Death toll in Italy storms rises to 11, as tourists are barred from flooded St. Mark’s Square in Venice

The death toll from fierce storms battering Italy has risen to 11, civil protection authorities said on Tuesday, as wild weather caused schools to close and trapped dozens of tourists in the north of the country.

With ferocious storms lashing the country, winds reached up to 110 mph in some areas, toppling trees and causing flooding.

Many of the deaths were due to trees crashing down on cars and pedestrians. The victims also included a woman who was buried by mud when a landslide invaded her home near Trento in northern Italy and a man who was slammed against rocks while wind surfing in Emilia-Romagna.

The other fatalities occurred in Naples, Liguria, Lazio and Veneto, where authorities found a 61-year-old man whose body had been swept more than a kilometer (half a mile) away from his car.

"It was the perfect storm during which adverse meteorological conditions contributed to the situation in the sea and winds," civil protection chief Angelo Borrelli said.

Italian media have also reported that around 170 people, tourists and hotel staff, were stranded by heavy snowfall at the Stelvio Pass on the Swiss border.

In the northern, canal-ringed city of Venice, rain-soaked tourists were barred from St. Mark’s Square on Monday as local authorities said the "acqua alta" (high water) peaked at 156 centimetres (61 inches). On Tuesday, water levels topped only briefly the 80 centimeters that floods the square.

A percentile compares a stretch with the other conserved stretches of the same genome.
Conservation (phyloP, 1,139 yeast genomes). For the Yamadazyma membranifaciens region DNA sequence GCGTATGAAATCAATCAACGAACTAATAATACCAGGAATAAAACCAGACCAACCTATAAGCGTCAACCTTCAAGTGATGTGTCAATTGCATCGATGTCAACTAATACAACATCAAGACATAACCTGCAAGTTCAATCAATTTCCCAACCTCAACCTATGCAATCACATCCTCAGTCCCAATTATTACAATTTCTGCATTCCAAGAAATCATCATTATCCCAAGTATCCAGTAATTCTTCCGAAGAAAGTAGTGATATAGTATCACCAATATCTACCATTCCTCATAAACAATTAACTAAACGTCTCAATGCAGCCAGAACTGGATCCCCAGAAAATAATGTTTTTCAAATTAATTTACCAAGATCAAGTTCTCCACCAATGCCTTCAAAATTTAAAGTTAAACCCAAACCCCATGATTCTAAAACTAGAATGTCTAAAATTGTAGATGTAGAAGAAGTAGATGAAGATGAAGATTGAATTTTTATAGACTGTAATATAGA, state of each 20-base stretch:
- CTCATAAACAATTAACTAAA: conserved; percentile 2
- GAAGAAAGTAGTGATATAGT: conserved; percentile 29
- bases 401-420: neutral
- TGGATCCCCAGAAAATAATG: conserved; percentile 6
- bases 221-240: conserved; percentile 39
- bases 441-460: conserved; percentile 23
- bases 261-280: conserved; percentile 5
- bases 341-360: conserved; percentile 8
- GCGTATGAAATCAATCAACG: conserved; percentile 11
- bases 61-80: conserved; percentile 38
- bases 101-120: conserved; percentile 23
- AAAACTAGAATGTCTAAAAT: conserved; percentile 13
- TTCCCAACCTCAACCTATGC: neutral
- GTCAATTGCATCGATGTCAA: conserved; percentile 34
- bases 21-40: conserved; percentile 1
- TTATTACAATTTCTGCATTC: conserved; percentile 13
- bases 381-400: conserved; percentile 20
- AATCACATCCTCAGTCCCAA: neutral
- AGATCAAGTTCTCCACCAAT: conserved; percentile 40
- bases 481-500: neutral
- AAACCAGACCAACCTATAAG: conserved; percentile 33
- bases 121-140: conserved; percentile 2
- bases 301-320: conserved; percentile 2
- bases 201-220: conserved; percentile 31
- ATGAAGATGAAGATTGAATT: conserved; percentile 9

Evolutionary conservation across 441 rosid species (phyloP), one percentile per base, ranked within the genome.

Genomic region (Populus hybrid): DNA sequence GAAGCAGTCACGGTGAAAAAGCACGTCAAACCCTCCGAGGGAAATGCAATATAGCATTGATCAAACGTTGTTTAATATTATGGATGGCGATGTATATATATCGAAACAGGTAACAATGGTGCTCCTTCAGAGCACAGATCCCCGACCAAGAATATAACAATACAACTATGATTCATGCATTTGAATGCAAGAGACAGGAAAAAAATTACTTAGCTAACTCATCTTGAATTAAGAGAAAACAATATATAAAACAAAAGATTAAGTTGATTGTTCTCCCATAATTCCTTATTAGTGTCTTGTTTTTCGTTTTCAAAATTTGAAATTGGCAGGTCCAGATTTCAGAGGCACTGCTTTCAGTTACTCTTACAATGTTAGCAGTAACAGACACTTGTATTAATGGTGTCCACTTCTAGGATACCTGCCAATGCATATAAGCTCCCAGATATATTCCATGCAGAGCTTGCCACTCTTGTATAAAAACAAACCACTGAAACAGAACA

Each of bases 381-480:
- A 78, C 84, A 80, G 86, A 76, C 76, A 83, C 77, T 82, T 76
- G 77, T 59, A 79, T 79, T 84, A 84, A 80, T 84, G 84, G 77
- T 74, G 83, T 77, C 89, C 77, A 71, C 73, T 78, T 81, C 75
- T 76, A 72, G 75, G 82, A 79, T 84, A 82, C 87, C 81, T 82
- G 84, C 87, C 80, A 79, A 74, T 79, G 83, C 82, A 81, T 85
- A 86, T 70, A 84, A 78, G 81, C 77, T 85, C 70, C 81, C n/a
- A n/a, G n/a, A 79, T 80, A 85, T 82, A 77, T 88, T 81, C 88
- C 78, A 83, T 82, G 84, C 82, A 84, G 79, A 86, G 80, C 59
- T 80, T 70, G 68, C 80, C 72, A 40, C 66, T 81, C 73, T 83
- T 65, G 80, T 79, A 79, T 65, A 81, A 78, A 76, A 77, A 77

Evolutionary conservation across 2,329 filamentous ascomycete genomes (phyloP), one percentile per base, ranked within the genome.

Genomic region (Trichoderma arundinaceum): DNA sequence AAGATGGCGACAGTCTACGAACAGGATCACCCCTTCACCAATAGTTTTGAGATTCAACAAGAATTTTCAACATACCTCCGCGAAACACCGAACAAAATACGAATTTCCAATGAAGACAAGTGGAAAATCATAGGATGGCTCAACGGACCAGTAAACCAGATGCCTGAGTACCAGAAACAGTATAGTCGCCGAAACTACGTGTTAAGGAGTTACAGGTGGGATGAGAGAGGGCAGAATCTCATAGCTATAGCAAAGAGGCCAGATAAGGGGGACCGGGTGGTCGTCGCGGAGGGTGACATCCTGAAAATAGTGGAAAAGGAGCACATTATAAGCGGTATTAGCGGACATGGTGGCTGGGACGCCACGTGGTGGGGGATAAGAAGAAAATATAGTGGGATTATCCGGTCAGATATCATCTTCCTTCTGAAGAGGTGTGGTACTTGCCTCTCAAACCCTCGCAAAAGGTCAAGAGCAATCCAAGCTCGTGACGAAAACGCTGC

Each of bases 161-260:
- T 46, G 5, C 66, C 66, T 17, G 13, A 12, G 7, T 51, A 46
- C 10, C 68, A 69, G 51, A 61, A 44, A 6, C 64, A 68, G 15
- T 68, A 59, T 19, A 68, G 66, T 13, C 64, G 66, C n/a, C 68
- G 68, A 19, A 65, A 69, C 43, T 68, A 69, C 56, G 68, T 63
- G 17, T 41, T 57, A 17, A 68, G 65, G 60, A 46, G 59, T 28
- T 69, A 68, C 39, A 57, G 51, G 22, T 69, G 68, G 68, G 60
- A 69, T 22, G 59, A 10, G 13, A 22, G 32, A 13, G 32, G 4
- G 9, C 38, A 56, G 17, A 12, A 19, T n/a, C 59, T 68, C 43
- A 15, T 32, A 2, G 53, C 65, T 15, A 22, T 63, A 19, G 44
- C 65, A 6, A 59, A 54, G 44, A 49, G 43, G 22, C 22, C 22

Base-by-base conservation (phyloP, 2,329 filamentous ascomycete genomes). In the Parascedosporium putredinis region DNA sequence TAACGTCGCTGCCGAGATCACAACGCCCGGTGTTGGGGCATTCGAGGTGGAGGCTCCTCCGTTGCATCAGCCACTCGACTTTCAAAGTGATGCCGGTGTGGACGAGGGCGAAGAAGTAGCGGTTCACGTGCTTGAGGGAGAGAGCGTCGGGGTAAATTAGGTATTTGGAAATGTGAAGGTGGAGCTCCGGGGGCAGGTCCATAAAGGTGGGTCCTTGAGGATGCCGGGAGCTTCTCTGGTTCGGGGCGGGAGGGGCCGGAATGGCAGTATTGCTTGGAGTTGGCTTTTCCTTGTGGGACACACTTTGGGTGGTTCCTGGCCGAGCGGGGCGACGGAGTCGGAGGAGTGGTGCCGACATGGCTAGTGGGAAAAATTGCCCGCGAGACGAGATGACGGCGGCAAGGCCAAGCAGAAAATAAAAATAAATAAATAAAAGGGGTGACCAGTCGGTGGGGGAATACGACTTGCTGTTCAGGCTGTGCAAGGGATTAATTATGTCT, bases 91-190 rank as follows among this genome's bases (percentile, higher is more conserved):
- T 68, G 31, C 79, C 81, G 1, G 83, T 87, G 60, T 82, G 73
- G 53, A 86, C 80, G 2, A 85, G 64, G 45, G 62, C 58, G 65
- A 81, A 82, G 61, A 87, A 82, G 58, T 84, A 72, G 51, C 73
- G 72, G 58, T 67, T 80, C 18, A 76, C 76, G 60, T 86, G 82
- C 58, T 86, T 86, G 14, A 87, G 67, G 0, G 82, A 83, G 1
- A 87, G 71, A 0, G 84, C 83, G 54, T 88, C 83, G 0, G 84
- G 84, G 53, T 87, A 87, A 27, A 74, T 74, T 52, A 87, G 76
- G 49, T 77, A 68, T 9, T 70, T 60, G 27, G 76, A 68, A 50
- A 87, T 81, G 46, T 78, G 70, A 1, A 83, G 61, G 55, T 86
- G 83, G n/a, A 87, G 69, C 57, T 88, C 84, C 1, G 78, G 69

Italian News agency ANSA reported damage to the mosaic floors inside St. Mark’s Basilica. 

The bronze metal doors and columns also sustained damage in what was the fifth most serious flood in the church’s 924-year history.

First Procurator Carlo Alberto Tesserin, who is charged with the basilica’s preservation, told ANSA the church "aged 20 years in one day." He said that parts of the building, near the main entrance opposite the main altar, were under water for 16 hours.

Italian cultural officials were expected to arrive in Venice as soon as possible to inspect the damage, Rome’s top official in Venice, Fabio Carapezza Guttuso, told ANSA.

The wooden floors in the nearly 300-year-old Florian cafe nearby also received serious damage.

"Venice is an amphibious civilisation. We need to get used to this," cafe art director Stefano Stipitivich said.

The waters have only topped 150 centimetres five times before in recorded history.

Genoa’s airport is set to remain closed until 1300 GMT as authorities clear the runways of detritus carried by the heavy rains, wind and tides.

Rains flooded highways and caused a landslide that forced the temporary closure of the Brenner highway connecting Italy with Austria, while the Adige River running through Verona rose by 6 feet but did not overflow.

In Rome, more than 100 trees were felled by high winds, and ports reported damage from the storm, including to moored boats.

Olive growers in Liguria estimated that one-third of the crop was lost due to damage from the storms that struck during the harvest.

Nearly 6,000 firefighters were dispatched to remove debris from roadways across the country. One firefighter was killed by a tree near Bolzano, in Alto-Adige. Schools were closed in large areas of the country for two days as a precaution.